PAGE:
FSA secures €77,000 redress for boiler room victims
The Financial Services Authority (FSA) has secured €77,000 (£64,000) in compensation for the victims of a boiler room scam involving UK incorporated firm Monobank.
The regulator first took action against Monobank in August 2011, when it sought an injunction from the High Court to freeze its assets after investors were sold “worthless shares”.
Monobank created promotional literature stating that it was in the final stages of establishing a prepaid credit card service in the UK and Europe, despite there being no evidence this was the case.
The company entered into commercial agreements on the back of this claim and managed to gain a quotation on the Frankfurt Stock Exchange’s First Quotation Board.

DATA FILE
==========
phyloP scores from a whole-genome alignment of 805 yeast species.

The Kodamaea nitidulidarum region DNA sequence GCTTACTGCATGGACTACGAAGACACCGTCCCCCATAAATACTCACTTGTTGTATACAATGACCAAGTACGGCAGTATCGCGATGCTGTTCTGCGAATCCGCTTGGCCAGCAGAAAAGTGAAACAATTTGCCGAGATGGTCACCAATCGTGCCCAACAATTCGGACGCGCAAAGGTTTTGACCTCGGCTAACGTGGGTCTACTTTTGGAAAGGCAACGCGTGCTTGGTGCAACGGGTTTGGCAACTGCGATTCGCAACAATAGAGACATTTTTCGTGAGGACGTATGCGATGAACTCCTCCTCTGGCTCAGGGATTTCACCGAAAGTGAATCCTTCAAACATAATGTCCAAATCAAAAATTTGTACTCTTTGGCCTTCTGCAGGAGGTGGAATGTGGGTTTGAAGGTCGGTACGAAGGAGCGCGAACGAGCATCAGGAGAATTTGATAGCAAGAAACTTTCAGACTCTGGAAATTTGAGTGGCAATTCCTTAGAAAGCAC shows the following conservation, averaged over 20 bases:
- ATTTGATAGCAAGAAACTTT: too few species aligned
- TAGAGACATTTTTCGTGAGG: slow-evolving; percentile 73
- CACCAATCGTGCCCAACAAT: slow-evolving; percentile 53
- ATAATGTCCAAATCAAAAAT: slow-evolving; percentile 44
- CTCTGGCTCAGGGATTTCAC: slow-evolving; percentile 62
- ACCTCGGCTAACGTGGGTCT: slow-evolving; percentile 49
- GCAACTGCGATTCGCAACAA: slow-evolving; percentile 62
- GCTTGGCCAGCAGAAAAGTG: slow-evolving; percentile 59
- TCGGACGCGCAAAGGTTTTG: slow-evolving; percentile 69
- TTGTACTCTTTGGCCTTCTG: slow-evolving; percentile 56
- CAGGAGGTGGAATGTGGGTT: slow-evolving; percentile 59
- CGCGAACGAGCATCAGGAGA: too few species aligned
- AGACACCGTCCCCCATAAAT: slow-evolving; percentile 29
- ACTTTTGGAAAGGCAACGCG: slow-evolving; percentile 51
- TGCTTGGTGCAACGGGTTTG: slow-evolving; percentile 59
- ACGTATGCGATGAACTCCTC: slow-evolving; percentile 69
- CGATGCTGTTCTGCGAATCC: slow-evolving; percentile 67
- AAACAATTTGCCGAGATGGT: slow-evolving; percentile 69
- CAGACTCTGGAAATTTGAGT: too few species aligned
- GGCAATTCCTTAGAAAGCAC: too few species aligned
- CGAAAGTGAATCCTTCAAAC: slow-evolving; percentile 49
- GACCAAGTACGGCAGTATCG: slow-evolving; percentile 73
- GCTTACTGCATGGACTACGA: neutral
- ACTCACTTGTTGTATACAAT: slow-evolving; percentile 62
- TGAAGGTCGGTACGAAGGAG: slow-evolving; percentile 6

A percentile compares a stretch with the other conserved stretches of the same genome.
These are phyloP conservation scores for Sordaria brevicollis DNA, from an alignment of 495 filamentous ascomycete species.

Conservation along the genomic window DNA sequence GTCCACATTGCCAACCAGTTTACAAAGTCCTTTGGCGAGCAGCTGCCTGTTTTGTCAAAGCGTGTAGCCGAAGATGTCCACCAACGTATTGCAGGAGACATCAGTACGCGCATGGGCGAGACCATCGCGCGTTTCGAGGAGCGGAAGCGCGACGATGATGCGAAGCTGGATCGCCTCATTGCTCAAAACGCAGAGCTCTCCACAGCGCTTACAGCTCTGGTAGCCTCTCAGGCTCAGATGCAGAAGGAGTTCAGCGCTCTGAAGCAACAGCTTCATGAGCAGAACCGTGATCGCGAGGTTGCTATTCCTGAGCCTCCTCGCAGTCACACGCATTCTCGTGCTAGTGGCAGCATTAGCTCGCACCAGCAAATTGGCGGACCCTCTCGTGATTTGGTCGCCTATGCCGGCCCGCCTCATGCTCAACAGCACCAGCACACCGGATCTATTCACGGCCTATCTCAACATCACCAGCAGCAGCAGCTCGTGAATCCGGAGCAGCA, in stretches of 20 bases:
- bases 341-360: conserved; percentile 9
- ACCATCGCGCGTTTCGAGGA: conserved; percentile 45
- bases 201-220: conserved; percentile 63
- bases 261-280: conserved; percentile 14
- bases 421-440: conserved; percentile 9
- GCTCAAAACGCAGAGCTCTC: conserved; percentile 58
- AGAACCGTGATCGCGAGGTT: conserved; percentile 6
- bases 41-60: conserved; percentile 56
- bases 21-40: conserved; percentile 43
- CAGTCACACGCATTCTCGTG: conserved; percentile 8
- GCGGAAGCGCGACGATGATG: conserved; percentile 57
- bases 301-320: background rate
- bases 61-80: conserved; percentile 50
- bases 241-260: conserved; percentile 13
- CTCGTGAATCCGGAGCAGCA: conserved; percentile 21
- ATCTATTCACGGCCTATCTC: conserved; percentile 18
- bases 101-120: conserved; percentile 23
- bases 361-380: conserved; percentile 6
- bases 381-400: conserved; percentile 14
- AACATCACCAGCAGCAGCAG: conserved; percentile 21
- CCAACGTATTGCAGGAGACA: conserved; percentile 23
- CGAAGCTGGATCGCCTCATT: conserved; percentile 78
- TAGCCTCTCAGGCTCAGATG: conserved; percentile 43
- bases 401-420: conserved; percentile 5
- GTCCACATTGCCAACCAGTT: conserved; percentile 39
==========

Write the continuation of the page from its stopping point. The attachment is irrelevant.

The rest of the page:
London’s High Court has ruled that Monobank was complicit in offshore boiler rooms that cold-called UK consumers and offered them shares in the non-existent company. (article continues below)
The FSA is aware of 20 people who are affected by the scam but says there may be more who have yet to contact it.
The court also ruled that the victims will collect €77,000 in compensation. The FSA says this is an interim payment and hopes to secure further redress.
Tracy McDermott, acting director of enforcement and financial crime at the FSA, says: “This is a good example of the FSA taking action against a company which was complicit in the promotion of its shares by boiler room fraudsters.
“In this instance, we have been able to recover assets for the benefit of victims, but this isn’t always the case. Normally, victims of share fraud don’t get any of their money back.”
Some of the involved boiler rooms were Ellis Capital Management, Fallon Brookes, Morgan Stern, Rothmans Capital and International Consulting Services.
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